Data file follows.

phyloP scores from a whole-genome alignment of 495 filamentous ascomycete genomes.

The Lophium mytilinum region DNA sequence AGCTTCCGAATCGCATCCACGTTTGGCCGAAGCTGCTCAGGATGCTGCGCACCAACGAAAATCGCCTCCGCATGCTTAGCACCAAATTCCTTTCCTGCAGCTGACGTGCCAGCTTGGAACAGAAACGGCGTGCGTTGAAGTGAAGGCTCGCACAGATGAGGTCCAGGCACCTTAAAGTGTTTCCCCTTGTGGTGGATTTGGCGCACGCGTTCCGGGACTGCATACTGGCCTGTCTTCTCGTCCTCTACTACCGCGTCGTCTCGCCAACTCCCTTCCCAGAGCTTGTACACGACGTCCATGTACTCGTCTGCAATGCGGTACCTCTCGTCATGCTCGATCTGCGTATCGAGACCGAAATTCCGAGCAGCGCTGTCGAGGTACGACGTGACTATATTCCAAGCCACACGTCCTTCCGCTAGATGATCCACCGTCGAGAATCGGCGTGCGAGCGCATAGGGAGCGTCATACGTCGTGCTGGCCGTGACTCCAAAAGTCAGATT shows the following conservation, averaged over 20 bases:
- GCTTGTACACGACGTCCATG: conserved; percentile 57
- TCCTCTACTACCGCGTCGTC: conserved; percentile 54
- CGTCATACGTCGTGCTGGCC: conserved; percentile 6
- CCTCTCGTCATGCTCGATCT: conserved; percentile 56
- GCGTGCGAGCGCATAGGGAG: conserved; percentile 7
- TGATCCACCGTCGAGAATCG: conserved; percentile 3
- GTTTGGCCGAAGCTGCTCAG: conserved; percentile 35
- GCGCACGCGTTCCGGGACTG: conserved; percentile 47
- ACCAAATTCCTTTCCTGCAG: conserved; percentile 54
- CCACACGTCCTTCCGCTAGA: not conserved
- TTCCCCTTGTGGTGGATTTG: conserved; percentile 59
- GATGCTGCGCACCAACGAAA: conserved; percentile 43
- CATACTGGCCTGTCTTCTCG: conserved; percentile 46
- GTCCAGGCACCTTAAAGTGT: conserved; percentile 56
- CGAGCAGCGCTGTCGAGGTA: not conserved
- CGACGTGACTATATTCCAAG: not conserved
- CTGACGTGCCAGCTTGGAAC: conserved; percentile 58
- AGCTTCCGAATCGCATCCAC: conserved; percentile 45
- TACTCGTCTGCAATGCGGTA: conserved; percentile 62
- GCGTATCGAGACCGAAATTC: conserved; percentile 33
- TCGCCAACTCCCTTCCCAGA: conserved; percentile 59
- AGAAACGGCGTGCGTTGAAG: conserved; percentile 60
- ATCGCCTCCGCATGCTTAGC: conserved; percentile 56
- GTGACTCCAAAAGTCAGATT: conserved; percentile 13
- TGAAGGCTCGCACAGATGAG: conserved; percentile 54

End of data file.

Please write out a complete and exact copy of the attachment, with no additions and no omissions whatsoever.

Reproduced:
phyloP scores from a whole-genome alignment of 495 filamentous ascomycete genomes.

The Lophium mytilinum region DNA sequence AGCTTCCGAATCGCATCCACGTTTGGCCGAAGCTGCTCAGGATGCTGCGCACCAACGAAAATCGCCTCCGCATGCTTAGCACCAAATTCCTTTCCTGCAGCTGACGTGCCAGCTTGGAACAGAAACGGCGTGCGTTGAAGTGAAGGCTCGCACAGATGAGGTCCAGGCACCTTAAAGTGTTTCCCCTTGTGGTGGATTTGGCGCACGCGTTCCGGGACTGCATACTGGCCTGTCTTCTCGTCCTCTACTACCGCGTCGTCTCGCCAACTCCCTTCCCAGAGCTTGTACACGACGTCCATGTACTCGTCTGCAATGCGGTACCTCTCGTCATGCTCGATCTGCGTATCGAGACCGAAATTCCGAGCAGCGCTGTCGAGGTACGACGTGACTATATTCCAAGCCACACGTCCTTCCGCTAGATGATCCACCGTCGAGAATCGGCGTGCGAGCGCATAGGGAGCGTCATACGTCGTGCTGGCCGTGACTCCAAAAGTCAGATT shows the following conservation, averaged over 20 bases:
- GCTTGTACACGACGTCCATG: conserved; percentile 57
- TCCTCTACTACCGCGTCGTC: conserved; percentile 54
- CGTCATACGTCGTGCTGGCC: conserved; percentile 6
- CCTCTCGTCATGCTCGATCT: conserved; percentile 56
- GCGTGCGAGCGCATAGGGAG: conserved; percentile 7
- TGATCCACCGTCGAGAATCG: conserved; percentile 3
- GTTTGGCCGAAGCTGCTCAG: conserved; percentile 35
- GCGCACGCGTTCCGGGACTG: conserved; percentile 47
- ACCAAATTCCTTTCCTGCAG: conserved; percentile 54
- CCACACGTCCTTCCGCTAGA: not conserved
- TTCCCCTTGTGGTGGATTTG: conserved; percentile 59
- GATGCTGCGCACCAACGAAA: conserved; percentile 43
- CATACTGGCCTGTCTTCTCG: conserved; percentile 46
- GTCCAGGCACCTTAAAGTGT: conserved; percentile 56
- CGAGCAGCGCTGTCGAGGTA: not conserved
- CGACGTGACTATATTCCAAG: not conserved
- CTGACGTGCCAGCTTGGAAC: conserved; percentile 58
- AGCTTCCGAATCGCATCCAC: conserved; percentile 45
- TACTCGTCTGCAATGCGGTA: conserved; percentile 62
- GCGTATCGAGACCGAAATTC: conserved; percentile 33
- TCGCCAACTCCCTTCCCAGA: conserved; percentile 59
- AGAAACGGCGTGCGTTGAAG: conserved; percentile 60
- ATCGCCTCCGCATGCTTAGC: conserved; percentile 56
- GTGACTCCAAAAGTCAGATT: conserved; percentile 13
- TGAAGGCTCGCACAGATGAG: conserved; percentile 54